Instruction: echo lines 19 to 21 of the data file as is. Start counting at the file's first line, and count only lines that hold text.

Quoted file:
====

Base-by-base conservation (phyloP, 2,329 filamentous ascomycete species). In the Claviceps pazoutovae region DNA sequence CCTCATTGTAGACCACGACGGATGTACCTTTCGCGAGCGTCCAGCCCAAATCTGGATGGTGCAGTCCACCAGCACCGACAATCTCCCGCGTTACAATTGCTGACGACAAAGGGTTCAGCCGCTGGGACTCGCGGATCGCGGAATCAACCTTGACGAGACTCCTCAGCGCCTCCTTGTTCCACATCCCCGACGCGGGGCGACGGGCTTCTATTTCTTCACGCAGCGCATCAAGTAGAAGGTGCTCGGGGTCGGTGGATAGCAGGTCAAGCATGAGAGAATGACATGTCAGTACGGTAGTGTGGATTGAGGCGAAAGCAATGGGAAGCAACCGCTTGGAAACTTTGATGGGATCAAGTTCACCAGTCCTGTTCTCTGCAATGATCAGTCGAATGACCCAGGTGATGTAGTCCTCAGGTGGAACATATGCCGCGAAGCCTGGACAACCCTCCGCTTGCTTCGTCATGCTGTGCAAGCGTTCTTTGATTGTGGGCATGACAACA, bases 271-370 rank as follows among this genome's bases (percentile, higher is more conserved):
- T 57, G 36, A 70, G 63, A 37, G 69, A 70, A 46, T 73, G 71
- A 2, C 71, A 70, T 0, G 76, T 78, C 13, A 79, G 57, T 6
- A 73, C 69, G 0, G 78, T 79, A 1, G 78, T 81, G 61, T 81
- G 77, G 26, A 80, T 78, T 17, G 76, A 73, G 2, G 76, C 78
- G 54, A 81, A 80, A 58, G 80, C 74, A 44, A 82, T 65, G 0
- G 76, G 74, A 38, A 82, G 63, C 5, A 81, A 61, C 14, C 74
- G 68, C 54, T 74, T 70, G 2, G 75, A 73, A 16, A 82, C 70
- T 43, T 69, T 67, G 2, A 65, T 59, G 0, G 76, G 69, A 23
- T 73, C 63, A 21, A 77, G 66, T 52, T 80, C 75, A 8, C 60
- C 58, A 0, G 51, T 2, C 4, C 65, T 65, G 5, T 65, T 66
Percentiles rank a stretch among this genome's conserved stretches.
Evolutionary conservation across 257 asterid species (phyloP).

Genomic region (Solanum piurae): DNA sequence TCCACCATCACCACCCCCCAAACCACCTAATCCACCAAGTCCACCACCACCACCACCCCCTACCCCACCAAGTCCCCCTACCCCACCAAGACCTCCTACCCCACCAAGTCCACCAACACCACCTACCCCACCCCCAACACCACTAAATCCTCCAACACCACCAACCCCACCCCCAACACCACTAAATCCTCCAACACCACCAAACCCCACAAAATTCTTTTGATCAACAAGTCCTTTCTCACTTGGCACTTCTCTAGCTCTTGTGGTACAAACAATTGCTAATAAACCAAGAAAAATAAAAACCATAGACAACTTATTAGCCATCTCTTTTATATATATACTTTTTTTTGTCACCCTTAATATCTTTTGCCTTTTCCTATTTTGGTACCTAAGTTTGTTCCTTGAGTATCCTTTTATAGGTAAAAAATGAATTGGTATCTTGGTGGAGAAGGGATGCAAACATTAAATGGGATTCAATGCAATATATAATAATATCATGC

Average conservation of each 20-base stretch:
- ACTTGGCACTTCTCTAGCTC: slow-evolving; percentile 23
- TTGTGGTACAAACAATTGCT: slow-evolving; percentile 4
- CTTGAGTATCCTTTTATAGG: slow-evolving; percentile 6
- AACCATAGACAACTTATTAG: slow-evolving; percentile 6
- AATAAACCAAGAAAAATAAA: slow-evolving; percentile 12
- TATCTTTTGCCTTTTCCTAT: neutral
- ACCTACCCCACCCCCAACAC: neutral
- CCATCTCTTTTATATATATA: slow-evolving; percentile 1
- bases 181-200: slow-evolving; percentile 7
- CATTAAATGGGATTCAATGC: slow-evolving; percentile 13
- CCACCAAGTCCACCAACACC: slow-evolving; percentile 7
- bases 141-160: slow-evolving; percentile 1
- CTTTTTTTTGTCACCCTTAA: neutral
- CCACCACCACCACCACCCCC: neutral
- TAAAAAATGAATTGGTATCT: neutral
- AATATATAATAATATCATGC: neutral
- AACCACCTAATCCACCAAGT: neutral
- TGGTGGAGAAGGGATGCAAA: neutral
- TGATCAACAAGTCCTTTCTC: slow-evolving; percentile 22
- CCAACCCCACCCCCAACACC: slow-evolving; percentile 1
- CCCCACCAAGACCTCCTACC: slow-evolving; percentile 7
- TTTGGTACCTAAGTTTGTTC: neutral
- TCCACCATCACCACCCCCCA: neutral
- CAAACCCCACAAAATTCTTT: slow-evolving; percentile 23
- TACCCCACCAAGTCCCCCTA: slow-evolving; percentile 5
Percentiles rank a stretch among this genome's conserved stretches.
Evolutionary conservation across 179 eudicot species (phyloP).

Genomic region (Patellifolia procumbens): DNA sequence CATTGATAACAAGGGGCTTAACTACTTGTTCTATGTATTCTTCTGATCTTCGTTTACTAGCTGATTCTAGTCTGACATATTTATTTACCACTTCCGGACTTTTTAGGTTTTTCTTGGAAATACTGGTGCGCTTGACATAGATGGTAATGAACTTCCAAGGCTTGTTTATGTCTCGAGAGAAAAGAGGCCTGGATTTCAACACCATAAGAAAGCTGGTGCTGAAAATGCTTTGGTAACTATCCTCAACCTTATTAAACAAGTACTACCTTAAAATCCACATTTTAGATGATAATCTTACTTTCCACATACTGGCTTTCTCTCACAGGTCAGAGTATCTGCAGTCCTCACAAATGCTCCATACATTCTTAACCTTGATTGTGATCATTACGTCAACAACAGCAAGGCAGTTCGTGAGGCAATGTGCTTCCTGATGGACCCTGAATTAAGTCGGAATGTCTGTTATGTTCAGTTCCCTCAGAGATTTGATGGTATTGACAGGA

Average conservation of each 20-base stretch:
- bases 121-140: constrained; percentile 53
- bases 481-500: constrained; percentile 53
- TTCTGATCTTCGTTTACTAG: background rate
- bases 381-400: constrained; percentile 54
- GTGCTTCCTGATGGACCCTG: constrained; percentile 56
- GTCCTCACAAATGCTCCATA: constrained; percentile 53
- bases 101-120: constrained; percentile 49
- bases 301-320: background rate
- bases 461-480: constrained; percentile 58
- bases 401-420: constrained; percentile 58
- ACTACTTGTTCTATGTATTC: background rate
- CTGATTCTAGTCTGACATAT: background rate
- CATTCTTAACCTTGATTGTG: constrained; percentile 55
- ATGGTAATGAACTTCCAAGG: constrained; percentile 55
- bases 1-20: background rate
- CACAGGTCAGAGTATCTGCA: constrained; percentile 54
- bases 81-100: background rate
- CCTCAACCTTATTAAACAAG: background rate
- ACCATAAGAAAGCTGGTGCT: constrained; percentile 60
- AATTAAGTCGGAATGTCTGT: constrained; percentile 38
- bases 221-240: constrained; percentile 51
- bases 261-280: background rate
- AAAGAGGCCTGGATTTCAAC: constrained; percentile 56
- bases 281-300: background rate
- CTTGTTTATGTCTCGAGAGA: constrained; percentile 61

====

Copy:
- AACCATAGACAACTTATTAG: slow-evolving; percentile 6
- AATAAACCAAGAAAAATAAA: slow-evolving; percentile 12
- TATCTTTTGCCTTTTCCTAT: neutral